Sunday, 8 May 2011

What a tool

Brands spend an incredible amount of time, money and effort turning their products into a story they think consumers will want to engage with, to learn about, to share. Often the messages are few and really quite simple. So why does nobody bother to investigate?

Of course everyone is busy, there are all these new types of media etc. These are all very valid and old points, but I think often consumers just aren't given a credible reason and the motivation to follow what brands want to say.

As my old friend Shigsy (the creator of Super Mario) once said about computer game story telling - you don't write a story and tell people to follow it. You create a world (product) and give people the tools they need to explore it and understand it themselves.

The other day some clever people from the BBC came in to work to talk about their 'History of the World in 100 objects' series. Brands find it hard to get people to contemplate their single new feature - imagine trying to get people motivated enough to want to investigate the entire history of the world.

The answer for them was deceptively simple. Make it about objects.

Everyone has an object that tells a story. About them, about others, about places, about the history of the world. By using objects as the tool through which the BBC could tell the story, it gave everyone the tools to relate to the stories, to tell their own and get involved in the series.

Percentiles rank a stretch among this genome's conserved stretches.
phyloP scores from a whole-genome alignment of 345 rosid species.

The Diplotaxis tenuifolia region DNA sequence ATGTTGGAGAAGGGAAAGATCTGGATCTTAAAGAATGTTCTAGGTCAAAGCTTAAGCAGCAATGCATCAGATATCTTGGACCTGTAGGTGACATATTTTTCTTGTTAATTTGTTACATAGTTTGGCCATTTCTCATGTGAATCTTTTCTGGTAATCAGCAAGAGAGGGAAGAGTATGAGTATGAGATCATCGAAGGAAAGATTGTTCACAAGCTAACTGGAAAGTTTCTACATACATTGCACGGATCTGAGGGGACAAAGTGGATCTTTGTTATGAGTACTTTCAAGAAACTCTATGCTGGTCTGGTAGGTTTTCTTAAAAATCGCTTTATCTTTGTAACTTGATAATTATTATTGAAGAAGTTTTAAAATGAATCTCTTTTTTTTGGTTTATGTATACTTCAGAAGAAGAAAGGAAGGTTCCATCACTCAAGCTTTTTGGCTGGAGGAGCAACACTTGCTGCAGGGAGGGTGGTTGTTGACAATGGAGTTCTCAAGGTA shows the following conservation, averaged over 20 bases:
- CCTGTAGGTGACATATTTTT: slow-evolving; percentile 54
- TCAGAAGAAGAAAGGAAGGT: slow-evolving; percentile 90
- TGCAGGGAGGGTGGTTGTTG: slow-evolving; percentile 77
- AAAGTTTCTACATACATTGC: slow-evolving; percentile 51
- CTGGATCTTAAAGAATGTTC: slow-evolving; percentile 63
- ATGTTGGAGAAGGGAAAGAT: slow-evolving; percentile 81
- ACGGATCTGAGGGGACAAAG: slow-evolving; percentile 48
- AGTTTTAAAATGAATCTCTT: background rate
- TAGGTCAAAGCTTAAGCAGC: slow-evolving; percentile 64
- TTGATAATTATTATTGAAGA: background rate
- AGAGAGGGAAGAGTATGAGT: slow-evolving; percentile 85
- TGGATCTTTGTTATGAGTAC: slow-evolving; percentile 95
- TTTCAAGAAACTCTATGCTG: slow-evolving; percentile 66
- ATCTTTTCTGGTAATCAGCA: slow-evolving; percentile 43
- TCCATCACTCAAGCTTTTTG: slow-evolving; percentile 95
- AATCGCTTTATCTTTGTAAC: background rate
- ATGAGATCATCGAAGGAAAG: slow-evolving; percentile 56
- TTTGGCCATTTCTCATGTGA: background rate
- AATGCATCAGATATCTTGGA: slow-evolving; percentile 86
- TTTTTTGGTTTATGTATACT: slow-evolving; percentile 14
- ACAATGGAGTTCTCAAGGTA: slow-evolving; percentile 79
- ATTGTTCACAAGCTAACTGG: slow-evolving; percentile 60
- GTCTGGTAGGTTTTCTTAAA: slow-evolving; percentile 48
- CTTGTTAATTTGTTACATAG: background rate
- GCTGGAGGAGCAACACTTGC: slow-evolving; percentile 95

I think what's key is how closely this fitted with the series (product), but still gave room for the tool to be taken out into the wider world, to explore other issues. This is when things can ingrain themselves in culture.

In the same meeting, Marmite was mentioned. Again, the Love/Hate thing is undoubtedly linked to the product, but as a tool it can be used outside of the campaign, giving Marmite the kind of cultural power that still gets it mentioned on Britain's Got Talent all these years later. People are using the Love/Hate tool, but every single time, it is linked back to the product. Magic.

Even things like Carlsberg - Probably the best lager. The sheer quantity of fake Carlsberg ads online is a testament to the tool they created of 'making dream versions of every day things'.

I pick these two examples in particular as, being a massive geek, I naturally see apps and online as a way of creating tools for people to interact with and explore brand stories. However, I think it's important to know that traditional advertising can still achieve this - it just needs to recognise that consumers need a way in to their story. A tool which makes exploring the brand fun, which brings to life the story, but has the legs to be used outside of what are usually quite boring and irrelevant product categories.

The danger is if you make your tool purely about your product. Then you end up with Alan Hansen talking to you about the HOT TOPIC of whether you can look professional while chewing gum. I'd personally have liked to have seen this Good side / Bad side idea stretched further, with gum merely the way into it. As Marmite has shown, this wider focus can improve the product link, not necessarily come at the expense of it.

Having said that, I'm sure the people who made those ads know more about the gum world than me. I'm too professional to chew.